Why Are High School Grads Choosing Wrong College Majors?

Mar 27, 2022  •  7 min read

The number of unemployed workers across the OECD area reached 36.1 million in December 2021. The unemployment rate was 4.6%, while unemployment among younger people aged 15 to 24 was 11.5% in the same period (OECD,2022).

Researches show that young people are not interested in continuing their career in their major, and these choices have a significant share in unemployment rates. The Survey of Youth Aspirations by the World Economic Forum (2018) reports that for the 14% of respondents, not their interest but family and peer influence is the main reason for pursuing their respective fields of study.

Additionally, Frank’s survey recorded that at least 80% of college students change their major at least once in university after finding the field interesting in them (2021). Besides, the report from the National Center for Education Statistics, drawn from the Beginning Postsecondary Students Longitudinal Study (2016), found that 33% of bachelor’s degree pursuers who entered college in 2011-12 and 28% of students in associate degree programs had changed their major at least once by 2014.

During the university selection period, high school students choose a department that is not appropriate for them because of the lack of adequate guidance programs. Out of the more than 1.2 million high school graduates that provided data on their interests and planned major, only 36% chose a major that was a good fit based on their interests, while 32% selected a major that was a poor fit (Dame, 2013). Also, nearly half a million university students believe they may have chosen the wrong course to study (Garner, 2015).

On the other hand, the OECD career guidance report (2004) reveals that upper secondary students receive significantly less career assistance than students in general education pathways. According to a September Gallup Survey, as cited in the online blog (2017), only 11% had sought guidance from a high school counsellor.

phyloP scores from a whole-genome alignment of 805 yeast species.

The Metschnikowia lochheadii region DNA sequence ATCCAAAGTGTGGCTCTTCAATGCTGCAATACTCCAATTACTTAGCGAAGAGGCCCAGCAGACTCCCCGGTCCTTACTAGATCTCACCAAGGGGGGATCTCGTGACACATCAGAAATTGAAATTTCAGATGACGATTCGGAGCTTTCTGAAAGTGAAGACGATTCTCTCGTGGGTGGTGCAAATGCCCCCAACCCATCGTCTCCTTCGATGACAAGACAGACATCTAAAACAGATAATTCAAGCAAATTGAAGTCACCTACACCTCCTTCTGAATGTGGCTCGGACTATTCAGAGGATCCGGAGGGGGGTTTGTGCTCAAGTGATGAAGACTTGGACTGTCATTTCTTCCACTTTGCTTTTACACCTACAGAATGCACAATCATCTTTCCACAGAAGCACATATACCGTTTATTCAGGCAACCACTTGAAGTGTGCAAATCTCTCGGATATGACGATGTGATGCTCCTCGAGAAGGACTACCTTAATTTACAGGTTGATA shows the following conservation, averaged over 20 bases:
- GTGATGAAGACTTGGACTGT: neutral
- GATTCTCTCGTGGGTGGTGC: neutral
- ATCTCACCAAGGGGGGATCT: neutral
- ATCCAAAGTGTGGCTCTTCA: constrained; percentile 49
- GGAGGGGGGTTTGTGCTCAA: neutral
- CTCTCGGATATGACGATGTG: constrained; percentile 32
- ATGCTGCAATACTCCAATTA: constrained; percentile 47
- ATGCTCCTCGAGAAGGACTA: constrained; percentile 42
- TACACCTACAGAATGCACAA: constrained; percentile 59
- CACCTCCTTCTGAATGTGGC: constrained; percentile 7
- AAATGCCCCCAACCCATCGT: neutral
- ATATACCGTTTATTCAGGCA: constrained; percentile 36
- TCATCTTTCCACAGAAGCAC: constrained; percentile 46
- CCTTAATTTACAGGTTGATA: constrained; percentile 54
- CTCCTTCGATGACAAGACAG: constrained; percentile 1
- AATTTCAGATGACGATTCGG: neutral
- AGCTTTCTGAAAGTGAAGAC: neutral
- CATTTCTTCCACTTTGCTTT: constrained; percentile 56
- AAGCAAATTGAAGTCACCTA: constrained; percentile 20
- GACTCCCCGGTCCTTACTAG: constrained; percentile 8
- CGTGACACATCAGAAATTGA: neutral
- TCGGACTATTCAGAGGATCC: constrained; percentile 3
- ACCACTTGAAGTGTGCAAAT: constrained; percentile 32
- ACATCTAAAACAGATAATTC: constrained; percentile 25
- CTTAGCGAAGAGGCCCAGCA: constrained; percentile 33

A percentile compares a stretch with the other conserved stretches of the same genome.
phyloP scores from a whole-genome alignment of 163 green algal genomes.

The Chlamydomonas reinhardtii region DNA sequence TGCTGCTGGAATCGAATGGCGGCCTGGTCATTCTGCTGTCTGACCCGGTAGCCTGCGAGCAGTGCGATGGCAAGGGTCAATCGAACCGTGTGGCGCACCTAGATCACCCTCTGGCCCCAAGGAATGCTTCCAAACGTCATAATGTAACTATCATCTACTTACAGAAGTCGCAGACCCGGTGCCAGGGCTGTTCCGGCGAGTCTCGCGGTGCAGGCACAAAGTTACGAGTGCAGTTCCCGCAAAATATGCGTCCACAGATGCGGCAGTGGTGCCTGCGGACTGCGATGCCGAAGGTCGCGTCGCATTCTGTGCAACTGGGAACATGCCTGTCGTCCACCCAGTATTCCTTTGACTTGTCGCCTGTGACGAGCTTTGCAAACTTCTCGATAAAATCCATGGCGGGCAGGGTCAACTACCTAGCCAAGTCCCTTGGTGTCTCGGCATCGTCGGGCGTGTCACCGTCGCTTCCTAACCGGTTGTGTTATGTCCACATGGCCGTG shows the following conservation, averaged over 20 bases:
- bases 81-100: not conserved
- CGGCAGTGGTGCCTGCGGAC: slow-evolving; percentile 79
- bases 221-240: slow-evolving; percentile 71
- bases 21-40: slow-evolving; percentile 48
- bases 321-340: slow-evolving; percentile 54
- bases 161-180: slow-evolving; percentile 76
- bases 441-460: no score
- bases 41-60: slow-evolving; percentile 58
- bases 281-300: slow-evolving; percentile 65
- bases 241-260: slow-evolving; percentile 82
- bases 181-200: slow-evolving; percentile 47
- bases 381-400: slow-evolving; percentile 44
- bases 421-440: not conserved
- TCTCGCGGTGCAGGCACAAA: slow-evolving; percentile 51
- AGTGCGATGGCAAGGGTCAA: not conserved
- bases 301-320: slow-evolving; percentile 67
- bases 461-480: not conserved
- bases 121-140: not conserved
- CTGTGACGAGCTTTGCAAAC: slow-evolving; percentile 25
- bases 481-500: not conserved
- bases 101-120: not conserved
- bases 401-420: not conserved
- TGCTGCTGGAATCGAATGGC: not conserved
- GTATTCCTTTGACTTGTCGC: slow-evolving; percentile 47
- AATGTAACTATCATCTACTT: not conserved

Dame, J. (2013, November 15). Study: Many choose major not aligned to interests. USA Today. https://www.usatoday.com/story/news/nation/2013/11/15/major-not-passion/3583191/

Garner, R. (2015, June 3). One in three university students wish they had chosen a different course, says study. Independenthttps://www.independent.co.uk/news/education/higher/one-in-three-university-students-wish-they-had-chosen-a-different-course-says-study-10295076.html

National Center for Education Statistics. (2016). Persistence and Attainment of 2011-12 First-Time Postsecondary Students After 3 Years. NCES. https://nces.ed.gov/pubs2016/2016401.pdf

Organisation for Economic Co-operation and Development. (2004). Career Guidance. OECD. https://www.oecd.org/education/innovation-education/34060761.pdf

OECD. (2022, February). Unemployment Rates, OECD. https://www.oecd.org/newsroom/unemployment-rates-oecd-update-february-2022.htm

Mishra et al. (2018). Young India and Work: A Survey of Youth Aspirations. World Economic Forum. https://www.orfonline.org/media/2018/11/YA_Digital_-II.pdf

Selingo, J. J. (2017, November 3). Six Myths About Choosing a College Major. The New YorkTimeshttps://www.nytimes.com/2017/11/03/education/edlife/choosing-a-college-major.html

Statistical Office of the European Communities. (2021). Euro area unemployment at 7.4%. Eurostat. https://ec.europa.eu/eurostat/documents/2995521/11563355/3-03112021-AP-EN.pdf/8841353c-11f6-7fab-efef-0e768ab13bfd

What Percentage of Students Change Majors. (2021, October 27). Frankhttps://withfrank.org/how-to-pay-for-college/how-does-college-work/transfer/what-percentage-of-students-change-majors/